Clinical chemistry reference values have not been previously published in Uganda. In contrast with hematologic ranges, chemistry ranges were similar to those published in the United States with a few exceptions. CK and LDH values were substantially higher than those published for the US. Exercise is known to elevate levels of these enzymes and perhaps the topography of Kampala combined with the socio-economic status of the donors compared to the US and Europe may lead to more daily physical exercise in the Ugandan group. Additionally, racial differences in creatine kinase levels have been documented and may be contributing to this disparity.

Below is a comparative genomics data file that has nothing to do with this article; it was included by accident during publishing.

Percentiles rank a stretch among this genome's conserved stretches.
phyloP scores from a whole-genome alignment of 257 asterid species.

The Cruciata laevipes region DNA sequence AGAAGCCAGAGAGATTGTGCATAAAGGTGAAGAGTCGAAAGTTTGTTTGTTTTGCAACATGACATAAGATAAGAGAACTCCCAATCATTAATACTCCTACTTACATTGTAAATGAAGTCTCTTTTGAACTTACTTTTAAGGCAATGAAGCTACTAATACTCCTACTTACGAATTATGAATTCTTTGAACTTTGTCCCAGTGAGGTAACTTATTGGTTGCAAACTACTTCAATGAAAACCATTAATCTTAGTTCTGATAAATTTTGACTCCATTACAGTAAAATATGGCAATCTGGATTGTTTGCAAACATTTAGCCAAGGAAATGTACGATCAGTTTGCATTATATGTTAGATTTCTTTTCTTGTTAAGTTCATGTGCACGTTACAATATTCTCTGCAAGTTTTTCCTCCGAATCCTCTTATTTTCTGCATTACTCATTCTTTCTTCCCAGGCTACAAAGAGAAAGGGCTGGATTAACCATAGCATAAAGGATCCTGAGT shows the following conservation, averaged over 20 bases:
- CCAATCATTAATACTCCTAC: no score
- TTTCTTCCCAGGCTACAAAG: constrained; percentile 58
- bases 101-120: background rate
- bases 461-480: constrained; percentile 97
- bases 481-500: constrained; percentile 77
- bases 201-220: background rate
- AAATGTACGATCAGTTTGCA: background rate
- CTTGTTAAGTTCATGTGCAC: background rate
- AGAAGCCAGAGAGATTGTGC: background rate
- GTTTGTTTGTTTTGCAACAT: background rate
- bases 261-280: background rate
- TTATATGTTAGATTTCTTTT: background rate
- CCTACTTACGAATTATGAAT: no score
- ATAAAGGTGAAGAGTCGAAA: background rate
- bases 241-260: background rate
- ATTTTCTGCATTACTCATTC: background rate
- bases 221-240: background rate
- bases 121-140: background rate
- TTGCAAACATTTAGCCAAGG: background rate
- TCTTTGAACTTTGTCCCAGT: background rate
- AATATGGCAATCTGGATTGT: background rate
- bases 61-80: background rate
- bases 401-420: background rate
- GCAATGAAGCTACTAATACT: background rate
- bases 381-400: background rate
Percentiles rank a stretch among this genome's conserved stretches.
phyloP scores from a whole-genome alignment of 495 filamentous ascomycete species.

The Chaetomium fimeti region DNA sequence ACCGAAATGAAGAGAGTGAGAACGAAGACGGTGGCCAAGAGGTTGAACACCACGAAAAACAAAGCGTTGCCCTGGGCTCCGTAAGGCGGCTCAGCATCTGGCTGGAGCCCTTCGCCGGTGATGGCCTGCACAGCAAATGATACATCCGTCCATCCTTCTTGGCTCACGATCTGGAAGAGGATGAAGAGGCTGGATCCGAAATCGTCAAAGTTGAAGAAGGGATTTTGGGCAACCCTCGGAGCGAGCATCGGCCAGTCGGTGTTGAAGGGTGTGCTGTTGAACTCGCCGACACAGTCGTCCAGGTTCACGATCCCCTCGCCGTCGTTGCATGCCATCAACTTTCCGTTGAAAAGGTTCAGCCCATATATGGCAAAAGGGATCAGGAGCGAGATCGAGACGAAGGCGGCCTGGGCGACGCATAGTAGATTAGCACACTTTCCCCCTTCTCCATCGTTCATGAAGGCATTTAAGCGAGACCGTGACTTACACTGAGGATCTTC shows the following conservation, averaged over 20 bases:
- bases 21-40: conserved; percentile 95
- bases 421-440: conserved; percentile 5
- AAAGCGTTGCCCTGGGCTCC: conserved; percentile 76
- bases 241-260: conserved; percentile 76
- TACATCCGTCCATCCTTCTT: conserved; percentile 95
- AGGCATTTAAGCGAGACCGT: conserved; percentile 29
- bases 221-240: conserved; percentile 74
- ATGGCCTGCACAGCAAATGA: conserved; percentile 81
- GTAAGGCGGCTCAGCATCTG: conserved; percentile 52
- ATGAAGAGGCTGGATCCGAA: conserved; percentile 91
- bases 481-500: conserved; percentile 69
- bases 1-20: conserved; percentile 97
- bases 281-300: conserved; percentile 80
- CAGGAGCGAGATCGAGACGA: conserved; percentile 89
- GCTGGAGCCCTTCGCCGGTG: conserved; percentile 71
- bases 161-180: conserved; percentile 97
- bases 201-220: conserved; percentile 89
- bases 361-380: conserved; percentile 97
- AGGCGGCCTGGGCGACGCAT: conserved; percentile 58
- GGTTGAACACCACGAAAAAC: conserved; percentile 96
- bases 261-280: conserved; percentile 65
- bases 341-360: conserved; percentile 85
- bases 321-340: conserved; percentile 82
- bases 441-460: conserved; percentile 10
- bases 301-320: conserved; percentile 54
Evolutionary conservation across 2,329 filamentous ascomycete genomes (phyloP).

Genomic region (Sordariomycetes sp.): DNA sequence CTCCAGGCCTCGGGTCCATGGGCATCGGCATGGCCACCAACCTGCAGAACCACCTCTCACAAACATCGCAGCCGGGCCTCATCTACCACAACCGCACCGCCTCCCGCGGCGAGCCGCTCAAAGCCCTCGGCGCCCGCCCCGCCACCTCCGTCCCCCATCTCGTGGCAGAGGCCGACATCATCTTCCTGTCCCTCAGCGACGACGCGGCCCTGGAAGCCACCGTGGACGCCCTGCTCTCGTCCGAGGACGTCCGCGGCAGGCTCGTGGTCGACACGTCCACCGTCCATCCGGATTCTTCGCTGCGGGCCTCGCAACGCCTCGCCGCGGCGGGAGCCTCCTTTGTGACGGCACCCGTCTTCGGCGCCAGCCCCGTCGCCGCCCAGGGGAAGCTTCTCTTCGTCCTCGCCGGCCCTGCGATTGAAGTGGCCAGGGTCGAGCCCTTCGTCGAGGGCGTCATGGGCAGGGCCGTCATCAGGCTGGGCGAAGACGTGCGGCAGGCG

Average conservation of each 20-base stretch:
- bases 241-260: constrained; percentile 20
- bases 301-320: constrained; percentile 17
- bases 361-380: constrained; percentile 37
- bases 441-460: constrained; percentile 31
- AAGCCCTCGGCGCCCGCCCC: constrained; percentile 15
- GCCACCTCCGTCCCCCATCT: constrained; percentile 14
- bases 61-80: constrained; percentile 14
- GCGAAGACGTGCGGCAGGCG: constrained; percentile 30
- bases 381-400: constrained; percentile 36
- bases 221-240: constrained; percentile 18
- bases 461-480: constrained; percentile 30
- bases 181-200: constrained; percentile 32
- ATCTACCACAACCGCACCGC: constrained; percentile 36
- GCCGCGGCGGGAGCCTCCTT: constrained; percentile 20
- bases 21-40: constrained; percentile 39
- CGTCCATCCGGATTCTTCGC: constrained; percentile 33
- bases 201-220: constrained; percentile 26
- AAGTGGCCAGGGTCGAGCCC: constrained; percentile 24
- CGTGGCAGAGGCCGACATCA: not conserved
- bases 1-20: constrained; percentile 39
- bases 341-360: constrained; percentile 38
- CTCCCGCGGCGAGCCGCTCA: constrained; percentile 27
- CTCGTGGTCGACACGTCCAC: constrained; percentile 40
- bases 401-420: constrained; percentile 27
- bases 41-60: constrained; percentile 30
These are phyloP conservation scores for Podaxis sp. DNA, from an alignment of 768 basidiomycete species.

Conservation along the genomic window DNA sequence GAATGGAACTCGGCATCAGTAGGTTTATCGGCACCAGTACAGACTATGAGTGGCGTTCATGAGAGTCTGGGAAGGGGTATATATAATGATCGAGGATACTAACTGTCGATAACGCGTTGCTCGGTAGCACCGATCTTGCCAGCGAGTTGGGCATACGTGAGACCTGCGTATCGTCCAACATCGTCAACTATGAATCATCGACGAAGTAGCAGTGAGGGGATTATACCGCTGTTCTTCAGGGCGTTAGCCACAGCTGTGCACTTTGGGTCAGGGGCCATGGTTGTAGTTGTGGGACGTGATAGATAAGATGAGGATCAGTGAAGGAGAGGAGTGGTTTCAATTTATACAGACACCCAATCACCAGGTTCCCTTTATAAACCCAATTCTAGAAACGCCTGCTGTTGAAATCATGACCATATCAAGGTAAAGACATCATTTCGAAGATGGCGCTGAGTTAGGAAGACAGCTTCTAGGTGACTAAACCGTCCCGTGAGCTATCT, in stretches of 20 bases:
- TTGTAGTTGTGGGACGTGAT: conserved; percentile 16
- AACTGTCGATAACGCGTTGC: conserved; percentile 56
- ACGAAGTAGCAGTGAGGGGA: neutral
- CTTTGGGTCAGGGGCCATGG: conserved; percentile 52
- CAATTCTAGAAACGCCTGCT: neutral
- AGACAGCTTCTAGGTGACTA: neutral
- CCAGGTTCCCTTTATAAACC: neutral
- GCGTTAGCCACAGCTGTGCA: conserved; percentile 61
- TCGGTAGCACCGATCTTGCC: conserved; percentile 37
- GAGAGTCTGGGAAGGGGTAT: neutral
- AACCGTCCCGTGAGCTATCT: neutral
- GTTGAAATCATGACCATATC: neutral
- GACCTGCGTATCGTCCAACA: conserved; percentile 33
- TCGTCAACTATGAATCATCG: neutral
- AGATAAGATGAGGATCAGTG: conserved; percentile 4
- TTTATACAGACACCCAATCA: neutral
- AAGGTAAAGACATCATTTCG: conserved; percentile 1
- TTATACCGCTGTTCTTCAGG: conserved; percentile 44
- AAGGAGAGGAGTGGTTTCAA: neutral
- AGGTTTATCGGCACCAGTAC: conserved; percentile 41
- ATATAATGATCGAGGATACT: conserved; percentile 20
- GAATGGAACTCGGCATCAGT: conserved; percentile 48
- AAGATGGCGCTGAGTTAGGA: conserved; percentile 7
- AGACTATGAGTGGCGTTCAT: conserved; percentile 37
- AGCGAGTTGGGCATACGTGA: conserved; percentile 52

Calculation of region specific reference ranges is not only important for improving quality of health care, but also for implementation of vaccine trials. The impact of utilization of local reference ranges may be significant in reducing screening to enrollment ratios in clinical trials. Our program recently screened 223 volunteers for a phase I vaccine trial in Kampala, Uganda in 2004–2005. As local reference ranges had not been established, US based reference ranges were used for inclusion/exclusion criteria. These inclusion/exclusion criteria included: 1) White blood cell count: 3,300–12,000 cells/µl; 2) Hemoglobin: >11g/L (females) and >12.5 g/L (males); 3) Neutrophils: 32–66% or >1,500 cells/µl 4)Lymphocytes: 28–61% or >800 cells/µl; 5) Eosinophils: 0–8% or ≤400 cells/µl; 6)Platelet count: 125,000–550,000 cells/µl. A total of 69 volunteers were excluded due to apparent hematology abnormalities. However if locally derived reference intervals had been utilized, 57 of these volunteers (83%) could have been included (Table 3). Additionally, the time period for trial enrollment could have theoretically been reduced from 4 months to approximately 3 months. A reduction in the number of volunteers screened would impact dramatically both daily workload and cost. For example, the personnel cost (clinic and laboratory) for conducting screening visits for the additional 57 volunteers in this vaccine study was approximately $17,000 (US). The extra clinical supplies and lab tests associated with the additional screening cost approximately $10,300 (US). In personnel and lab supply costs alone these additional volunteers increased the cost of the study by $27,000 (US).